Great Gardening: What to do about the cute bunny that’s ruining your garden – Buffalo News

Manipulate the odds

I will not advocate hunting or trapping, and live-trapping and removal often just places the animal where it’s someone else’s problem – or puts it in a hostile, overpopulated environment anyway. My preference is to try to protect natural habitat wherever possible, in an attempt to balance the prey and predator populations. Give the rabbits a home, but also respect the needs of foxes, hawks and other predators.

For gardens and landscape plants, a few techniques can tilt the odds in favor of plant survival, with the goal of sending Cutie Bunny to eat something other than our plant collections. They all work, to some extent, depending upon our persistence and the rabbit population.

• Fencing: For rabbits, a 2-foot chicken wire fence usually suffices, the bottom buried a few inches into the soil – but remember that in winter the fence must reach well above snow level. In spring, a chicken wire or screening/mesh hoop or tunnel over bulb plantings – edges well buried – can protect the buds of young bulbs or plants. Take the wire off in time to enjoy the flowers or when guests are coming. (Having written this, I know that many gardeners will be quick to tell me about the time they took the fencing off the just-blooming tulip display, only to have every stem chewed down overnight.) Wire tree-guard cylinders with ½-inch mesh, sold in many garden centers or home supply stores, can protect young tree trunks.

• Shrub Coats and Covers: I wish I had covered a few more precious shrubs, including dwarf conifers, with one of the Shrub Coat line of products this year. Plants under the green teepees or sacks (UV-treated, knitted shade cloth) emerge from winter bright green and undamaged by deer, rabbits, wind and salt. The product is much better than burlap, that easily turns ragged and is readily chewed by animals. Shrub Coats were invented by a WNY professional landscaper, Steve Bakowski, and can be viewed or checked out online or at some local garden centers.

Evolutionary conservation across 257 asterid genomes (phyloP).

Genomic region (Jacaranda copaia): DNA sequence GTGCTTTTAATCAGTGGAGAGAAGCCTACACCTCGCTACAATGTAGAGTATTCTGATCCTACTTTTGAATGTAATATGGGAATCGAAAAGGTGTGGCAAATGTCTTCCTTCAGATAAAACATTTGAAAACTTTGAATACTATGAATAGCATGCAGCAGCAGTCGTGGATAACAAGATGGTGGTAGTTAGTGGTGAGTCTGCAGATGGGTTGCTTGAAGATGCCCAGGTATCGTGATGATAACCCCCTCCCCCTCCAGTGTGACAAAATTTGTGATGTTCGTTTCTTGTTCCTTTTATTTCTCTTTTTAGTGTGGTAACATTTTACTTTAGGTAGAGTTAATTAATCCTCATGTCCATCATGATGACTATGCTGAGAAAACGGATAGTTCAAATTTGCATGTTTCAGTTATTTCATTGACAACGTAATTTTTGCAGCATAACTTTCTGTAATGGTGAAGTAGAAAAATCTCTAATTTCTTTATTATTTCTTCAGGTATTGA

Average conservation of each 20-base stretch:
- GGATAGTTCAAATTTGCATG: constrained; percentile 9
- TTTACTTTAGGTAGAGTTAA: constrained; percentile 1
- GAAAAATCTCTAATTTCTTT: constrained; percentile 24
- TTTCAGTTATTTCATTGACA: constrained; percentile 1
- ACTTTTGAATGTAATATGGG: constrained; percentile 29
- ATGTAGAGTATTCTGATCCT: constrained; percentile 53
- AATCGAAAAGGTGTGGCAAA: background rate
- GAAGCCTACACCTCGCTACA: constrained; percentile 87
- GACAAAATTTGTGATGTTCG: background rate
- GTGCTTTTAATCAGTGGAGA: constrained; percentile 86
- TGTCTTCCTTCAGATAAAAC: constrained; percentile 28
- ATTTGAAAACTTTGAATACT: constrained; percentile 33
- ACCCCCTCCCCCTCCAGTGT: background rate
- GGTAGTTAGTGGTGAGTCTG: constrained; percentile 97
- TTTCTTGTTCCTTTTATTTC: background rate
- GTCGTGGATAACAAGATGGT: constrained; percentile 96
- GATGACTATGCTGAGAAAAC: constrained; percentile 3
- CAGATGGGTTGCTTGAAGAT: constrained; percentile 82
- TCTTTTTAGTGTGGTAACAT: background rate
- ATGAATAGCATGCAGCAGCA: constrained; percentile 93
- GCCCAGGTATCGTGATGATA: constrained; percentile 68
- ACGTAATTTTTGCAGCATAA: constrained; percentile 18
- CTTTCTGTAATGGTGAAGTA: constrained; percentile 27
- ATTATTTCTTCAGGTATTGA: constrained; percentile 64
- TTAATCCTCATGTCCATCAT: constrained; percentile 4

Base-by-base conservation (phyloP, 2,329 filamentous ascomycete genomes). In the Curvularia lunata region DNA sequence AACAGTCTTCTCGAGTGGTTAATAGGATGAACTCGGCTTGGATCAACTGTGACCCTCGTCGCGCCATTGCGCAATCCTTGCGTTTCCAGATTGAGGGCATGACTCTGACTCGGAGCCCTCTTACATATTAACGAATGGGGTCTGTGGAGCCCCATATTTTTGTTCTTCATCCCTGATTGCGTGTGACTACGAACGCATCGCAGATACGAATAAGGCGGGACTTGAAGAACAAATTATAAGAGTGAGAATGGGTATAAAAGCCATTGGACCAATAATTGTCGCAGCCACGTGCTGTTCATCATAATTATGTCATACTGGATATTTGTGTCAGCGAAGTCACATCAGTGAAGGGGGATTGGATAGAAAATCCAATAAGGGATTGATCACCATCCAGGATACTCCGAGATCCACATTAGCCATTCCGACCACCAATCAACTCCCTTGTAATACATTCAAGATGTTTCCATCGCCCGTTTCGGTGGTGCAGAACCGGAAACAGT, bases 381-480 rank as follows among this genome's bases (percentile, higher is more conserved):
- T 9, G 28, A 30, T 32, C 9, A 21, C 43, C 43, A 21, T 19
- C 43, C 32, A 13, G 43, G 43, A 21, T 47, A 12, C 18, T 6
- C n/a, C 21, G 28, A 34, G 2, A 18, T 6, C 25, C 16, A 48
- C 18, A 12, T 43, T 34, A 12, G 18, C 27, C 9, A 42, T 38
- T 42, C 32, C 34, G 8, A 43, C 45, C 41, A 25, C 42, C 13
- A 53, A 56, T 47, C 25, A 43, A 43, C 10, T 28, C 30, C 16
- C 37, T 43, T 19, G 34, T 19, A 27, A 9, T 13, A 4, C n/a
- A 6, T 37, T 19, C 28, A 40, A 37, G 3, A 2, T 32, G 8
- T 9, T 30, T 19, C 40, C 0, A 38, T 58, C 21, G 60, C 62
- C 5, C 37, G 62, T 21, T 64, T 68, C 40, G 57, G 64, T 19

• Repellent sprays and sprinkles: I have observed good results with most commercial repellents as long as I repeat the applications often, especially after rain or snowfall. (There’s the rub – will we get to it often enough?) Many contain coyote or fox urine, and the product Thiram – well tested for effectiveness in deterring both rabbits and deer. Apply these just when you plant something new, because deer are creatures of habit; it helps to convince them early that a certain planting is not good. Similarly, I think it helps to persist with deterrents in spring and early summer when young deer are beginning to explore what they like and don’t like.

• Homemade products: Testimonials abound, claiming that deer or rabbits shun the odors of mothballs, dryer strips, human or dog hair, strong smelling soaps, garlic and human urine. Some folks report success with motion-activated light or sound systems, or scary props that resemble owls or snakes. These can’t hurt, but I just can’t promise they will save the hydrangeas.


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